Hospital executives weigh in on state healthcare laws

CORNELIUS – Two of the Lake Norman region’s foremost healthcare executives believe there are better options than a free-market system for hospitals.

Novant Health Huntersville Medical Center President Tanya Blackmon joined Carolinas HealthCare System Vice President Del Murphy in discussing the merits of certificate of need laws for hospitals.

The Lake Norman Chamber of Commerce-hosted discussion on Feb. 21 gave both leaders a chance to champion keeping CON laws in the state.

Hospitals and healthcare specialist facilities have to apply for a CON – a process that takes 90 to 150 days for review – for regulated services including beds, as well as any project costing more than $2 million and medical equipment costing more than $750,000.

N.C. Sen. Jeff Tarte (R-Cornelius), vice-chairman of the Senate Health Care Committee, also spoke about the laws’ future viability.

“If we completely eliminated CON laws, you can’t do that in a vacuum,” he said. “It’s got to be on a much broader scale. We need to look at other regulatory issues and impacts. To simply remove CON in a standalone vacuum, you will provide a competitive advantage and disadvantage other entities to the point that you will hurt them. The first ones who would be hurt are the small, rural hospitals.”

The federal government mandated each state use CON laws in the 1970s, but the mandate fell by the wayside in 1983. The Southeastern states still use them to varying degrees of depth, but some states – including California, Texas and Indiana – have no CON laws.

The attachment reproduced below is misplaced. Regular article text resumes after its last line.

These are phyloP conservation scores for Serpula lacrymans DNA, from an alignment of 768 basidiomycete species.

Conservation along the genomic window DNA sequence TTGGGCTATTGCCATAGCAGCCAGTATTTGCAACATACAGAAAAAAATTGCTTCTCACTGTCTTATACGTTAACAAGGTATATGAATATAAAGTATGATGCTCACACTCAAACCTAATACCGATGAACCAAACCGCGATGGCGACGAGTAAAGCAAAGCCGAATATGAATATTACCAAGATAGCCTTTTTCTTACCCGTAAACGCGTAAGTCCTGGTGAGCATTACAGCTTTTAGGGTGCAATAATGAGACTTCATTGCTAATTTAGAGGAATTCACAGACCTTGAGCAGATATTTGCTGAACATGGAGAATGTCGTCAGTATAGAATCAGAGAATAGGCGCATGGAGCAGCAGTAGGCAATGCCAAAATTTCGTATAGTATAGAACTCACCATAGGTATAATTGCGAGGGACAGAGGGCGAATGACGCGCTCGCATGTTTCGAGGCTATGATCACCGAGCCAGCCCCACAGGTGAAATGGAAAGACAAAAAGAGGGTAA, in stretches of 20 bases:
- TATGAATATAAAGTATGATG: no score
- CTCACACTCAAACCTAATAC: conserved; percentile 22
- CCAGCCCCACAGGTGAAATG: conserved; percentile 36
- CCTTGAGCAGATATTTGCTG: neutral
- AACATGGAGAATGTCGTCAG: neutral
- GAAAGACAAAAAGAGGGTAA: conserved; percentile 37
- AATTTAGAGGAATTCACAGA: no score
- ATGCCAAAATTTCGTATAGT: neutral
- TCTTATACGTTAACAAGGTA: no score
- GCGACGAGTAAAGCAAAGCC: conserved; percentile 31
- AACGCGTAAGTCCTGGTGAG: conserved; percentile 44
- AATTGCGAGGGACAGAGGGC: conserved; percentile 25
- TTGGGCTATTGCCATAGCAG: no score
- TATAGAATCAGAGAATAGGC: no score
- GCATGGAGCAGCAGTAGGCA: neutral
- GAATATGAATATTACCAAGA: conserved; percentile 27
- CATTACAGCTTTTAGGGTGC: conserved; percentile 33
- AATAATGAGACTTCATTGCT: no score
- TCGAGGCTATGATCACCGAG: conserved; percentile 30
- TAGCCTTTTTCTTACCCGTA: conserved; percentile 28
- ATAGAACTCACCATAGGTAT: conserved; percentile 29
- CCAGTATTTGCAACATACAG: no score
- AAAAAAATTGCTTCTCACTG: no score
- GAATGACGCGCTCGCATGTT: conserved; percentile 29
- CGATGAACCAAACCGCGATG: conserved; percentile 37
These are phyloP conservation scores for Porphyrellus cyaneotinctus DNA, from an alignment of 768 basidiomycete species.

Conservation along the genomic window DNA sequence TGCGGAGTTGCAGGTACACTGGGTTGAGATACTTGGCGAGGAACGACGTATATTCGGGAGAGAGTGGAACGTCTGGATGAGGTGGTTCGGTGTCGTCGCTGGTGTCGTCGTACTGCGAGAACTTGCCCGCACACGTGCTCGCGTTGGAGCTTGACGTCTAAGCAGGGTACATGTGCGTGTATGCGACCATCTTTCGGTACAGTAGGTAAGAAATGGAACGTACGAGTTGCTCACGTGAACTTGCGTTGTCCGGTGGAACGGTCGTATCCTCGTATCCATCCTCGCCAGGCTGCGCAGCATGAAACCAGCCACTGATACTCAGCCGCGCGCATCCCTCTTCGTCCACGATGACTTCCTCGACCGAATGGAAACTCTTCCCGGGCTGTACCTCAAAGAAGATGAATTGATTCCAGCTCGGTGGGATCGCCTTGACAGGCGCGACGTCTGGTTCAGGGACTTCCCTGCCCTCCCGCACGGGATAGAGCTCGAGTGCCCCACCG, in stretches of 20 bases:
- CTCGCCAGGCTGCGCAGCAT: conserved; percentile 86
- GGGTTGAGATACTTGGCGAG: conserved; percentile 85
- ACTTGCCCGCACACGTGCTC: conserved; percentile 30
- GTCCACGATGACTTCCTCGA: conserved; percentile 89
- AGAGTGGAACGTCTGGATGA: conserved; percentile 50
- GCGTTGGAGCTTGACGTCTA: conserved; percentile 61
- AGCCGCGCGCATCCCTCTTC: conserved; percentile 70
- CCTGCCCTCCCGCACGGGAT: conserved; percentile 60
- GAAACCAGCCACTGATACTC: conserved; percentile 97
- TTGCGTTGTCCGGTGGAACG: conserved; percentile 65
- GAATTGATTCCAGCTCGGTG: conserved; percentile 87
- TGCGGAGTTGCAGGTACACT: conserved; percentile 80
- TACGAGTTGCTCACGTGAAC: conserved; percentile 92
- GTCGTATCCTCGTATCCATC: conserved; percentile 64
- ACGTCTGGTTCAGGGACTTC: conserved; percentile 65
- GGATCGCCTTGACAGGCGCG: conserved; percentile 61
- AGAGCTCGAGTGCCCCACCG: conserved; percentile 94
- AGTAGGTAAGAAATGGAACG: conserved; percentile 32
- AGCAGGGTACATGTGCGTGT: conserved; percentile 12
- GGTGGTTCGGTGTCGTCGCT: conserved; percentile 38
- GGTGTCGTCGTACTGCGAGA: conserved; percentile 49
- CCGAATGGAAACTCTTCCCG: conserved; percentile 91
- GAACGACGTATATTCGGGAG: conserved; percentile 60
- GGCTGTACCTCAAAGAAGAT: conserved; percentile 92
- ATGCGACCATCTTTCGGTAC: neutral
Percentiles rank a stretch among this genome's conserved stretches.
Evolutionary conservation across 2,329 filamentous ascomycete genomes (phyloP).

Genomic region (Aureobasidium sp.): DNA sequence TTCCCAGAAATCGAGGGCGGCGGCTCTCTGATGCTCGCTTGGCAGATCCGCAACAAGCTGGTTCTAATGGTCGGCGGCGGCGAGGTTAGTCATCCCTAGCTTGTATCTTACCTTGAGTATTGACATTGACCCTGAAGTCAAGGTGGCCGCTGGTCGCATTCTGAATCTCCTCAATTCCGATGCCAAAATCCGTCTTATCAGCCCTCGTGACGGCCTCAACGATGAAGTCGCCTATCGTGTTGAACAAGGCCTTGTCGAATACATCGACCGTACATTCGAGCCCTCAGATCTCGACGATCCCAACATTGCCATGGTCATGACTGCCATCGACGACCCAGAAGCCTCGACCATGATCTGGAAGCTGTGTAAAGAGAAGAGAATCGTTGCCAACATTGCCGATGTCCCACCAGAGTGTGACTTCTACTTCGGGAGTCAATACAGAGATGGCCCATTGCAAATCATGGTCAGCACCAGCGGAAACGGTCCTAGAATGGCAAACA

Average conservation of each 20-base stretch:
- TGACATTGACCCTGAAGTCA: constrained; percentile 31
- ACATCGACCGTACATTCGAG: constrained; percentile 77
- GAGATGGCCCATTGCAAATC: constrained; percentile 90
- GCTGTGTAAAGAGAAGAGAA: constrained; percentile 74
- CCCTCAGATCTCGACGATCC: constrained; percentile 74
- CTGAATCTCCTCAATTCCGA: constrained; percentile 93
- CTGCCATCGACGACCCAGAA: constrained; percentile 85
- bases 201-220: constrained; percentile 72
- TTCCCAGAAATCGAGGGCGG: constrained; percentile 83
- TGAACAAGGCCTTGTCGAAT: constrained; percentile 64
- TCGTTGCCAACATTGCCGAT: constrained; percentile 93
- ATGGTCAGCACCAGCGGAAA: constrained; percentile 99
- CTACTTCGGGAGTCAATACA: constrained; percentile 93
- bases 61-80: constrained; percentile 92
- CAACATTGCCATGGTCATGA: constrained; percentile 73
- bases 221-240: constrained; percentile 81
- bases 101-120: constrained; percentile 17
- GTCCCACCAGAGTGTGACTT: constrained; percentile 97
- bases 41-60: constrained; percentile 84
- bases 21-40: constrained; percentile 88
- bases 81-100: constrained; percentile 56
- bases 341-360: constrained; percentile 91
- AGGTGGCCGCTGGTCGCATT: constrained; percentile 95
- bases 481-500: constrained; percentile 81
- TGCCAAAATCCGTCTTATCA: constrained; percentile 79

Blackmon wants the state to keep the laws. She said modernizing them, in the sense of removing the need to apply for equipment transfers, is a good idea.

“The CON laws make sure that we have services placed where they need to be in the community and they correct market deficits,” she said. “We know there have been some changes to renovate our facilities without having to get a CON for that. We want to continue to work with the legislators and the state to modernize it.

“It’s important for people in this community to be able to take charge of our own healthcare, and know what’s going on. It really impacts our lives.”

Murphy said keeping CON laws are important because the U.S. spends more on healthcare than any other country and the more available medical resources are, the more they’ll be used.

He said the healthcare industry competes on quality and service, butmay not under a market-based system. “There are some that say, ‘Just abolish the law and costs will go down,’ but you can look at California and Texas, who have no law, but their healthcare costs are higher,” he said.

Lake Norman Chamber of Commerce President Bill Russell said he understands why CON laws can be necessary. Regardless of the laws’ future, he believes healthcare in the region is in a good position.